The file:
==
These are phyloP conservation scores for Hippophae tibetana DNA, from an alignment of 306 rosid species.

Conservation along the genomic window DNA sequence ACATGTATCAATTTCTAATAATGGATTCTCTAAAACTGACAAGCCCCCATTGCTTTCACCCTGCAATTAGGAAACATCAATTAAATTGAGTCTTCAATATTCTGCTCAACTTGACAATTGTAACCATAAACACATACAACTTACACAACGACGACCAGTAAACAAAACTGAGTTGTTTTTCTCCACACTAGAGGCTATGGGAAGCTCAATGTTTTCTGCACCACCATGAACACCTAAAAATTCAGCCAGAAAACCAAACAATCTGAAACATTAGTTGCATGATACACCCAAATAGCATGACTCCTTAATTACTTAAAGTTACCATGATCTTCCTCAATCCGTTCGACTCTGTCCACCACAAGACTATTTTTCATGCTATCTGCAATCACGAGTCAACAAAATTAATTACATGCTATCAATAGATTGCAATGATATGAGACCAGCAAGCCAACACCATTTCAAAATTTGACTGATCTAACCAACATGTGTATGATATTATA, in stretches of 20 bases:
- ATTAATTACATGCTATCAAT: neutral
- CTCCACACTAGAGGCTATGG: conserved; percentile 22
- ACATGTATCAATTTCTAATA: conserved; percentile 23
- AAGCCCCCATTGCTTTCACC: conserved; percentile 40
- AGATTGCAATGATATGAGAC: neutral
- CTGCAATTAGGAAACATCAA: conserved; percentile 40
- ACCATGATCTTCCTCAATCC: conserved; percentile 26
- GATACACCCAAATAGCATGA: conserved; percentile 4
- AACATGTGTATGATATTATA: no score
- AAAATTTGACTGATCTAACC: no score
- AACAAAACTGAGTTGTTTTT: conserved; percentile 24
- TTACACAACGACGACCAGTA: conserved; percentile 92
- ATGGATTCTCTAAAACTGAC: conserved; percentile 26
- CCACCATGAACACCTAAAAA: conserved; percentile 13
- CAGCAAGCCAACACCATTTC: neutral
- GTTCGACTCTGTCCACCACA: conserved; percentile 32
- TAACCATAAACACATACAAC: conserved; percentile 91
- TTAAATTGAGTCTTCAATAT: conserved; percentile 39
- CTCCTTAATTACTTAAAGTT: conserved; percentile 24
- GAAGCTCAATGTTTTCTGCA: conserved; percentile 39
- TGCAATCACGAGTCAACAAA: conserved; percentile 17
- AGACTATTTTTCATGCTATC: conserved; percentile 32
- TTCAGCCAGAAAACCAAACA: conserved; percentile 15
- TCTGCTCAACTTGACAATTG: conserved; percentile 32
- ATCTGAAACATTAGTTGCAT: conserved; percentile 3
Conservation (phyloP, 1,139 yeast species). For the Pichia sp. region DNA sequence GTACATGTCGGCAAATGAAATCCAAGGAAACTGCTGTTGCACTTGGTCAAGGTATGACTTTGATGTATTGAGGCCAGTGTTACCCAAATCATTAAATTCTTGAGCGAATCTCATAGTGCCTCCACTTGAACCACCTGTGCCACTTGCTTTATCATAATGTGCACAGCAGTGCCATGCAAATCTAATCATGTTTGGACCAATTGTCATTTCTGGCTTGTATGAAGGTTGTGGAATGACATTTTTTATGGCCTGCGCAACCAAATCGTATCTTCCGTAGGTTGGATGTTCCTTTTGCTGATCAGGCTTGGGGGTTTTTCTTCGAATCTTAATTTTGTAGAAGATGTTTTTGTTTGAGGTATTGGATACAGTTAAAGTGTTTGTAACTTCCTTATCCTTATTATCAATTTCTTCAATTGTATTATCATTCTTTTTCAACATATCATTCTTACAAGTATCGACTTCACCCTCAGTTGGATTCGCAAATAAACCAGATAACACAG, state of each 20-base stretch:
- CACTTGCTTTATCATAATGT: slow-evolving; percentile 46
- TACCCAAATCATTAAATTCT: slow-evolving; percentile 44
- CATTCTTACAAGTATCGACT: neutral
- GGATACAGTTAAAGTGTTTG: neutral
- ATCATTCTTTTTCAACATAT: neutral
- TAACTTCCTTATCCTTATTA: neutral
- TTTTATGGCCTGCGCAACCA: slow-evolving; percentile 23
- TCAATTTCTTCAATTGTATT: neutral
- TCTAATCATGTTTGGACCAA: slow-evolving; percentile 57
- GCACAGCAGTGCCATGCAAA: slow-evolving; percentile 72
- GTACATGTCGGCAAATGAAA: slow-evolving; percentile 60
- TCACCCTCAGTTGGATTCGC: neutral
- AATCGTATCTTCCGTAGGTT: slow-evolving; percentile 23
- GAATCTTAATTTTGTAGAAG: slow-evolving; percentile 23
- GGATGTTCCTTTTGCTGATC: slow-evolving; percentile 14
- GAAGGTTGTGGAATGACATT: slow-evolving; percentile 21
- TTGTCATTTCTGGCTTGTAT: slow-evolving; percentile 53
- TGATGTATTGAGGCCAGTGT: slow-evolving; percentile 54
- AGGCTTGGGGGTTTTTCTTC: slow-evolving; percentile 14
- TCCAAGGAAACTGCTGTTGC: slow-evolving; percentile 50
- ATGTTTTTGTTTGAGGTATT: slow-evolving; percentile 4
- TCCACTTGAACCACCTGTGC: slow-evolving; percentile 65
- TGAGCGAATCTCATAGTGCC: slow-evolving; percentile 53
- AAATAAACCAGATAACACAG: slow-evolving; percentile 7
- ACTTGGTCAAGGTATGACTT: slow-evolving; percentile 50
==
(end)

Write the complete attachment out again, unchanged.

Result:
These are phyloP conservation scores for Hippophae tibetana DNA, from an alignment of 306 rosid species.

Conservation along the genomic window DNA sequence ACATGTATCAATTTCTAATAATGGATTCTCTAAAACTGACAAGCCCCCATTGCTTTCACCCTGCAATTAGGAAACATCAATTAAATTGAGTCTTCAATATTCTGCTCAACTTGACAATTGTAACCATAAACACATACAACTTACACAACGACGACCAGTAAACAAAACTGAGTTGTTTTTCTCCACACTAGAGGCTATGGGAAGCTCAATGTTTTCTGCACCACCATGAACACCTAAAAATTCAGCCAGAAAACCAAACAATCTGAAACATTAGTTGCATGATACACCCAAATAGCATGACTCCTTAATTACTTAAAGTTACCATGATCTTCCTCAATCCGTTCGACTCTGTCCACCACAAGACTATTTTTCATGCTATCTGCAATCACGAGTCAACAAAATTAATTACATGCTATCAATAGATTGCAATGATATGAGACCAGCAAGCCAACACCATTTCAAAATTTGACTGATCTAACCAACATGTGTATGATATTATA, in stretches of 20 bases:
- ATTAATTACATGCTATCAAT: neutral
- CTCCACACTAGAGGCTATGG: conserved; percentile 22
- ACATGTATCAATTTCTAATA: conserved; percentile 23
- AAGCCCCCATTGCTTTCACC: conserved; percentile 40
- AGATTGCAATGATATGAGAC: neutral
- CTGCAATTAGGAAACATCAA: conserved; percentile 40
- ACCATGATCTTCCTCAATCC: conserved; percentile 26
- GATACACCCAAATAGCATGA: conserved; percentile 4
- AACATGTGTATGATATTATA: no score
- AAAATTTGACTGATCTAACC: no score
- AACAAAACTGAGTTGTTTTT: conserved; percentile 24
- TTACACAACGACGACCAGTA: conserved; percentile 92
- ATGGATTCTCTAAAACTGAC: conserved; percentile 26
- CCACCATGAACACCTAAAAA: conserved; percentile 13
- CAGCAAGCCAACACCATTTC: neutral
- GTTCGACTCTGTCCACCACA: conserved; percentile 32
- TAACCATAAACACATACAAC: conserved; percentile 91
- TTAAATTGAGTCTTCAATAT: conserved; percentile 39
- CTCCTTAATTACTTAAAGTT: conserved; percentile 24
- GAAGCTCAATGTTTTCTGCA: conserved; percentile 39
- TGCAATCACGAGTCAACAAA: conserved; percentile 17
- AGACTATTTTTCATGCTATC: conserved; percentile 32
- TTCAGCCAGAAAACCAAACA: conserved; percentile 15
- TCTGCTCAACTTGACAATTG: conserved; percentile 32
- ATCTGAAACATTAGTTGCAT: conserved; percentile 3
Conservation (phyloP, 1,139 yeast species). For the Pichia sp. region DNA sequence GTACATGTCGGCAAATGAAATCCAAGGAAACTGCTGTTGCACTTGGTCAAGGTATGACTTTGATGTATTGAGGCCAGTGTTACCCAAATCATTAAATTCTTGAGCGAATCTCATAGTGCCTCCACTTGAACCACCTGTGCCACTTGCTTTATCATAATGTGCACAGCAGTGCCATGCAAATCTAATCATGTTTGGACCAATTGTCATTTCTGGCTTGTATGAAGGTTGTGGAATGACATTTTTTATGGCCTGCGCAACCAAATCGTATCTTCCGTAGGTTGGATGTTCCTTTTGCTGATCAGGCTTGGGGGTTTTTCTTCGAATCTTAATTTTGTAGAAGATGTTTTTGTTTGAGGTATTGGATACAGTTAAAGTGTTTGTAACTTCCTTATCCTTATTATCAATTTCTTCAATTGTATTATCATTCTTTTTCAACATATCATTCTTACAAGTATCGACTTCACCCTCAGTTGGATTCGCAAATAAACCAGATAACACAG, state of each 20-base stretch:
- CACTTGCTTTATCATAATGT: slow-evolving; percentile 46
- TACCCAAATCATTAAATTCT: slow-evolving; percentile 44
- CATTCTTACAAGTATCGACT: neutral
- GGATACAGTTAAAGTGTTTG: neutral
- ATCATTCTTTTTCAACATAT: neutral
- TAACTTCCTTATCCTTATTA: neutral
- TTTTATGGCCTGCGCAACCA: slow-evolving; percentile 23
- TCAATTTCTTCAATTGTATT: neutral
- TCTAATCATGTTTGGACCAA: slow-evolving; percentile 57
- GCACAGCAGTGCCATGCAAA: slow-evolving; percentile 72
- GTACATGTCGGCAAATGAAA: slow-evolving; percentile 60
- TCACCCTCAGTTGGATTCGC: neutral
- AATCGTATCTTCCGTAGGTT: slow-evolving; percentile 23
- GAATCTTAATTTTGTAGAAG: slow-evolving; percentile 23
- GGATGTTCCTTTTGCTGATC: slow-evolving; percentile 14
- GAAGGTTGTGGAATGACATT: slow-evolving; percentile 21
- TTGTCATTTCTGGCTTGTAT: slow-evolving; percentile 53
- TGATGTATTGAGGCCAGTGT: slow-evolving; percentile 54
- AGGCTTGGGGGTTTTTCTTC: slow-evolving; percentile 14
- TCCAAGGAAACTGCTGTTGC: slow-evolving; percentile 50
- ATGTTTTTGTTTGAGGTATT: slow-evolving; percentile 4
- TCCACTTGAACCACCTGTGC: slow-evolving; percentile 65
- TGAGCGAATCTCATAGTGCC: slow-evolving; percentile 53
- AAATAAACCAGATAACACAG: slow-evolving; percentile 7
- ACTTGGTCAAGGTATGACTT: slow-evolving; percentile 50